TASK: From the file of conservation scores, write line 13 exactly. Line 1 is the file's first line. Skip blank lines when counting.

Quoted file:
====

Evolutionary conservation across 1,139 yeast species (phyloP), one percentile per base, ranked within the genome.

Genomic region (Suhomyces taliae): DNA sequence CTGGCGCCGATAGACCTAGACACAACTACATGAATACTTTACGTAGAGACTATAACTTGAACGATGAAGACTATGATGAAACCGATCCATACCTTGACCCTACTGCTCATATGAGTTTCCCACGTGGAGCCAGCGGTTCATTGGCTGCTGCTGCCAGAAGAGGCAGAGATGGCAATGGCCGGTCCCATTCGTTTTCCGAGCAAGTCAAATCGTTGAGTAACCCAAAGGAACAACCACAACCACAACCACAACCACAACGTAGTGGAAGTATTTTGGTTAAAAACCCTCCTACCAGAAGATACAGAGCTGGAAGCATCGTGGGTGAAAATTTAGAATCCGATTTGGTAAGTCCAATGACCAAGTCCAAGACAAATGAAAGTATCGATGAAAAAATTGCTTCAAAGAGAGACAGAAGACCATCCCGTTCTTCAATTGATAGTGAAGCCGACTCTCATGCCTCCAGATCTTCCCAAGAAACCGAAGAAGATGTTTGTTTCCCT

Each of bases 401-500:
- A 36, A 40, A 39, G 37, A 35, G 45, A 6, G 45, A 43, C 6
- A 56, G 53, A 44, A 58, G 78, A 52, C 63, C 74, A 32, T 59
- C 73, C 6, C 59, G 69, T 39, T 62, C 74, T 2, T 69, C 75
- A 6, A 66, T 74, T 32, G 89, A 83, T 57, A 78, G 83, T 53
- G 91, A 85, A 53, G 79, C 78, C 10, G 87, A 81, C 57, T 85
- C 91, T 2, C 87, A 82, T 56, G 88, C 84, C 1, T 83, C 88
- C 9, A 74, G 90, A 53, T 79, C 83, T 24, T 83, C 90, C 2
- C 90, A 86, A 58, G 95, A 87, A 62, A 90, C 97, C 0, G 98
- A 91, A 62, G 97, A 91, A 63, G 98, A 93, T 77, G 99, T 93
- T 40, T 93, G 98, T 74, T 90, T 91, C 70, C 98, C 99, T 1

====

- T 40, T 93, G 98, T 74, T 90, T 91, C 70, C 98, C 99, T 1